Last Update 21:27
Tuesday, 23 July 2019

Egypt’s liberals and leftists seek alternative to Islamist political dominance

Liberals and socialists seek Third Way in fightback against Islamist, military dominance of Egypt's political scene

Nada Hussein Rashwan, Saturday 18 Aug 2012
Third current
Prominent politicians, liberals and socialists, are building a coalition to face-off with Islamists and army. Upcoming legislative elections are the real test. (Photo: Al-Ahram)
Share/Bookmark
Views: 8230
Share/Bookmark
Views: 8230

In a political landscape seemingly dominated by Islamists and the military, Egypt’s secularists and liberals have launched what they hope will be new alternative.

The Third Current was launched in June by a number of prominent political figures and liberal parties with the aim of defending personal and political rights, and upholding the civil-democratic nature of the state.

The former tripartite liberal electoral bloc of the Free Egyptians Party, the Egyptian Social Democratic party and the Tagammu Party are the group’s main coordinators.

Calls for a ‘third way’ were first issued following the first round of Egypt's presidential elections, when several nationalist and revolutionary forces called on Hamdeen Sabbahi – who came in third place – to spearhead the initiative.  

Since the announcement of the Third Current, confusion over its composition has begun to surface, especially since few details were provided about it after its launch in late June.

Adding to the confusion, Nasserist figure Hamdeen Sabbahi, who was involved in the formation of the Third Current, announced in July that he is to form a "Popular Current" with the cooperation of a group of leftist parties.

The Popular Current aims to reach beyond politics into "social and developmental fields," explained Sabbahi's campaign manager Hossam Moeness.

Moeness denied allegation that Sabbahi had defected from the Third Current after disagreements with its members.

"Our vision is to execute projects that were in Hamdeen Sabbahi's presidential programme, as well as establish a nationwide presence, partially as preparation for the next round of elections," Moeness said.

Upcoming elections: The battle for the streets    

The court-ordered dissolution of the Islamist-led People's Assembly (Parliament's lower chamber) in June appeared to offer liberal forces a second chance to form a sizable parliamentary bloc.

However, critics have accused the Third Current of failing to learn from past mistakes, such as concentrating on media appearances and failing to build a presence on the street.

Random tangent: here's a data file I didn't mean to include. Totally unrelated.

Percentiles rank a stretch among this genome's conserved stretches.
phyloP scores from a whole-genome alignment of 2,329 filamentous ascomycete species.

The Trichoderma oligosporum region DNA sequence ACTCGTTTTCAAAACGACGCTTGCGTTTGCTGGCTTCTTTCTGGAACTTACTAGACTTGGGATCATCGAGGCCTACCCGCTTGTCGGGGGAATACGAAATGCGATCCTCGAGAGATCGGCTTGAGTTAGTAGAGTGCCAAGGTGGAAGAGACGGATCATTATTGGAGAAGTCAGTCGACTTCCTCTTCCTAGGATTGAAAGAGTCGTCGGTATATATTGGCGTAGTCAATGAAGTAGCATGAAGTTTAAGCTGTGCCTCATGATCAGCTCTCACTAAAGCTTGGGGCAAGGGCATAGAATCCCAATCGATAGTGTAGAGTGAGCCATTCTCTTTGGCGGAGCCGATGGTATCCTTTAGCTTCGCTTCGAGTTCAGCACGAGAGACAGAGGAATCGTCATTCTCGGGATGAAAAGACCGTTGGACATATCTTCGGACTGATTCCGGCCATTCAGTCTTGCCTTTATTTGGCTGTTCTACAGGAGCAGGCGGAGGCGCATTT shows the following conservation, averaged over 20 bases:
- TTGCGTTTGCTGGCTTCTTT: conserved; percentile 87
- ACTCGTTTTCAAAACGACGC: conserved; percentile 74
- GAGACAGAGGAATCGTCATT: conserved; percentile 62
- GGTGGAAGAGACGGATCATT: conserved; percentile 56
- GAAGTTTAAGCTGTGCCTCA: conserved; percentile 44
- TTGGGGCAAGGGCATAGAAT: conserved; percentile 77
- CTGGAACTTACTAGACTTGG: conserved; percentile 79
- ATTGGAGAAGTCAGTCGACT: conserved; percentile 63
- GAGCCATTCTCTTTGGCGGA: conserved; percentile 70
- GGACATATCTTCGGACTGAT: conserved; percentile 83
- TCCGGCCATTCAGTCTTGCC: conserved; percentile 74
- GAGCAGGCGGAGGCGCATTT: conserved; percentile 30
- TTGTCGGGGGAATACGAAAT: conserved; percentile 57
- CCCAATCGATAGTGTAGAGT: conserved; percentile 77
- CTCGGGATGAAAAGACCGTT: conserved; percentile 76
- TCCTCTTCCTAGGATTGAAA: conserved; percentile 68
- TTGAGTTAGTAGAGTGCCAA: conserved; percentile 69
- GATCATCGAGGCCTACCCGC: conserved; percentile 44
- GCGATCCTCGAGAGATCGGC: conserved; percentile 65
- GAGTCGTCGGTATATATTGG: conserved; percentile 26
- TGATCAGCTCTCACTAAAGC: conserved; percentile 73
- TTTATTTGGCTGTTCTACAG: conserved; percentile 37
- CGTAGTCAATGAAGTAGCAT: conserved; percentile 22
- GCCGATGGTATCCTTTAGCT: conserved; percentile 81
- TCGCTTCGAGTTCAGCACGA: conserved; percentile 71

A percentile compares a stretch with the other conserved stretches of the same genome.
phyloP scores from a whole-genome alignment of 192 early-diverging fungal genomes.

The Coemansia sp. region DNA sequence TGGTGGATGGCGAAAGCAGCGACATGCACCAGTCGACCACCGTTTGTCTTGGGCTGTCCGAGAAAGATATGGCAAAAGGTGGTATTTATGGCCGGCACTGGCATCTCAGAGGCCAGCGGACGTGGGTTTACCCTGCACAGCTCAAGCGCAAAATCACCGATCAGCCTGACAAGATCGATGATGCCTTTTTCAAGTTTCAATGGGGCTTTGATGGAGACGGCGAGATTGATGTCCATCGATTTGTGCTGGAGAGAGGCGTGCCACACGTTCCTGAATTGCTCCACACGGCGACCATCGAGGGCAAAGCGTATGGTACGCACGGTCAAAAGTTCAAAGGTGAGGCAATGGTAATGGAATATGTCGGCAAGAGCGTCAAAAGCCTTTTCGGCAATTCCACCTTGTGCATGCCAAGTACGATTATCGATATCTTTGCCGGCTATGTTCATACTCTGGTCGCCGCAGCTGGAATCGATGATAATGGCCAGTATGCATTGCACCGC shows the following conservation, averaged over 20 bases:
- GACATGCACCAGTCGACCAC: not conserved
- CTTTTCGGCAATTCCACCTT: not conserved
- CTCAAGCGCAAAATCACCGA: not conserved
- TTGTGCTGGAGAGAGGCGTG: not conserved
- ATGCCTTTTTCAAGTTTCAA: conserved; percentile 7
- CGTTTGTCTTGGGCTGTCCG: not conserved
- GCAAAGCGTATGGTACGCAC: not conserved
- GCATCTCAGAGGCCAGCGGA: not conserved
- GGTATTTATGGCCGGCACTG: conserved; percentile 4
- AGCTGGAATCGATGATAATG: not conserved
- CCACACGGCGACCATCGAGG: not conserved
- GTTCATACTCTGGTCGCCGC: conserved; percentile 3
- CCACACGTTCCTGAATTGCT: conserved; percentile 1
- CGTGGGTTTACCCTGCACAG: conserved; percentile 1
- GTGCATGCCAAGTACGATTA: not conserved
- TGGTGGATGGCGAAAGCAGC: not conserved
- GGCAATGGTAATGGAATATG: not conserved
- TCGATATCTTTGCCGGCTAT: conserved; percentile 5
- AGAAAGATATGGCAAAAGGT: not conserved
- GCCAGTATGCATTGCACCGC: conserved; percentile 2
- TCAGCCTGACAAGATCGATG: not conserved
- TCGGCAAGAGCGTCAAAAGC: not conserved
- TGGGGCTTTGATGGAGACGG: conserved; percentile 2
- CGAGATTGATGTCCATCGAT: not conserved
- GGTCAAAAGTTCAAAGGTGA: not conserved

"We have made progress from scratch," Fawzi said. "Over the past year and a half we have established roots and managed to get a number of representatives into parliament.

"The Islamist presence on the streets was achieved through its charity activities, but we aim to establish a presence that the people can relate to politically."

Parliamentary elections are to be held within two months after a constitution is approved by a national referendum, according to President Morsi's new Egypt Constitutional Declaration.

However, it is unknown when that will be as the constituent assembly could be dissolved by a court decision in September.

Cooperation

"The Third Current and the Popular Current still have common battles for which they will cooperate," said Moeness, referring to stances regarding the constitution and a possible electoral alliance.

The Constitution Party, which was launched in April and is led by prominent reform campaigner Mohamed ElBaradei, has already begun negotiations with representatives of parties in the Third Current regarding a parliamentary election coalition.

ElBaradei has stressed that the party aims to unite political groups rather than compete with them.

As ElBaradei's party gears up for the elections, forces in the Third Current and the Popular Current are preparing to get out onto the streets.

"We have different working groups for conducting paperwork and planning organisational activities and we're currently working out our stance on the constitution and the elections," stated Fawzi.

"We cannot go into detail about how we'll contest the elections as it depends on the new elections law, which will define the kind of alliances that can be formed."